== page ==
Go for it. Your architect is obviously an old-fashioned bloke who doesn't do the washing. We're house-hunting and one of the priorities is a utility room or potential to add one. We currently have a 'utility cupboard' carved out of spare space, just room for washing machine, tumble dryer, boiler, airing shelves and storage shelves for cleaning stuff. I would not be without it. No natural light either but that doesn't matter - it frees up space in the kitchen, keeps everything together and is much safer with young children, I can just close the door but still leave the machine doors open for air to circulate and all the cleaning stuff is up high and in a 'room' they don't go into.

It has an external wall, essential for the tumble vent, and we've also installed a fan so no problems with humidity.

Trufflethewuffle Tue 06-Jan-15 10:12:50

We are in rented at the moment and also have what we call a futility room!

However, despite its lack of size and inward opening doors that take up much of the floor space, I would not be without it.

Given that the vast majority on the thread feel the same way I would think that having one is a good idea from the point of view of when you eventually sell as it will have much more appeal to potential buyers.

TheGonnagle Tue 06-Jan-15 10:12:56

I live in a small 30's semi. The old dining room has been extended and is now a kitchen diner, and the old (tiny) kitchen is now a utility. Even in our tiny house it's so worth the space. I wouldn't want to move to a house without one now.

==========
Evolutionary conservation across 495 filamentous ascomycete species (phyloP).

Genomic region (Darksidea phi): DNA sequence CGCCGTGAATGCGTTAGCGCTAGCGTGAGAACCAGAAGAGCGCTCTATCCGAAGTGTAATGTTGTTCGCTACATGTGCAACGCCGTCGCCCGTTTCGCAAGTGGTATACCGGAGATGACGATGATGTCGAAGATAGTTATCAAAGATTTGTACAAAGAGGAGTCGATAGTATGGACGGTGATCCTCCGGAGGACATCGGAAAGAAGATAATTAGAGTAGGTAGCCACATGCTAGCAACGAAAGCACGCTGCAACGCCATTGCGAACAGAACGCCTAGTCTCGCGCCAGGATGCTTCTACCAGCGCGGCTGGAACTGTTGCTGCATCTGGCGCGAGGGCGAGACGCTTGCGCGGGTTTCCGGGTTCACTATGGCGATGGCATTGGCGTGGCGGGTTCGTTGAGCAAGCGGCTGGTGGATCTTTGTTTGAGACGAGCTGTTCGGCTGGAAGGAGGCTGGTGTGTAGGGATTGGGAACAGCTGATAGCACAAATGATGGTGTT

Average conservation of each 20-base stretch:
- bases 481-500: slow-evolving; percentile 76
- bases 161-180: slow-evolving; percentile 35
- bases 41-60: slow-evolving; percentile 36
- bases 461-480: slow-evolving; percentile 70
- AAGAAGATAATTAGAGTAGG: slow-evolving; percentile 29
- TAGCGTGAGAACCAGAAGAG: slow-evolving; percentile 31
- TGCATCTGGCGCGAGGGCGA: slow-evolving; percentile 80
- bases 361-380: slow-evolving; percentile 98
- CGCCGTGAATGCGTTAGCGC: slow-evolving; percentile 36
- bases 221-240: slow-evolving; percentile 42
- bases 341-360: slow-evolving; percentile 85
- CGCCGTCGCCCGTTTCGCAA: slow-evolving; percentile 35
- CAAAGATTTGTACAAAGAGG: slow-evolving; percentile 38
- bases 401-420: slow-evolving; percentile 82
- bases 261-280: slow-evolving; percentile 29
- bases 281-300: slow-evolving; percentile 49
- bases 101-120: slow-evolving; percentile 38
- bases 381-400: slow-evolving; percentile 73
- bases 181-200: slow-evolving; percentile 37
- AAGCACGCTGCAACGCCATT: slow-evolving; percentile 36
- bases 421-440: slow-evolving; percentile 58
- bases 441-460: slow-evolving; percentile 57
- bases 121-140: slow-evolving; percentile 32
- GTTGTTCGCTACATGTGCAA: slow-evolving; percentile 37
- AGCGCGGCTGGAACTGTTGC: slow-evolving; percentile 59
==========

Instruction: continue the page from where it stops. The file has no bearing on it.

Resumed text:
TinklyLittleLaugh Tue 06-Jan-15 10:14:27

I have a small utility room. It houses my washing machine and dryer, my bread maker and microwave. The sink is used for things like dirty football and riding boots and we have a decent recycling area. The cupboards store all cleaning supplies, drugs/medical supplies and my small Zombie apocalypse food stash.

I doubt a woman architect would suggest you didn't need a utility.

nowahousewife Tue 06-Jan-15 10:29:52

Does your architect have children/a family? How much of the boring at home stuff is he responsible for? The answers to these questions may indicate why he doesn't think a utility room is essential.

The last three houses we've lived in I have always created a utility room when we've done building work, infact in our current house it was DH's idea to double the size of the proposed utility room.

Ours has built in cupboards and shelves which house washing machine, dryer (vented to outside) catflap, cat feeding area, huge dog food bin, all the recycling bins, brooms, mops, ironing board/iron as well as things that just don't get used everyday like slow cooker, microwave, kitchenaid, vases, cookbooks and cleaning stuff that is not yet in use.

That said I am a bit of a tidy freak and absolutely hate things on my worksurfaces (so much so I have a boiling water tap rather than a kettle)so the utility room keeps my kitchen looking pristine.

Medoc Tue 06-Jan-15 10:34:19

We have a teeny one, with just the boiler, washing machine, veg rack and pans.
it's so handy just having somewhere to dump dirty / unsavoury items, it stash crap when visitors are walking up the drive and you're having a scurryfunge.

Medoc Tue 06-Jan-15 10:36:56

Though of course that's no use if the utility is a passage to the loo!

TinklyLittleLaugh Tue 06-Jan-15 10:37:36

Medic is right; if you are going to have an eat in kitchen, then a utility is even more of a must.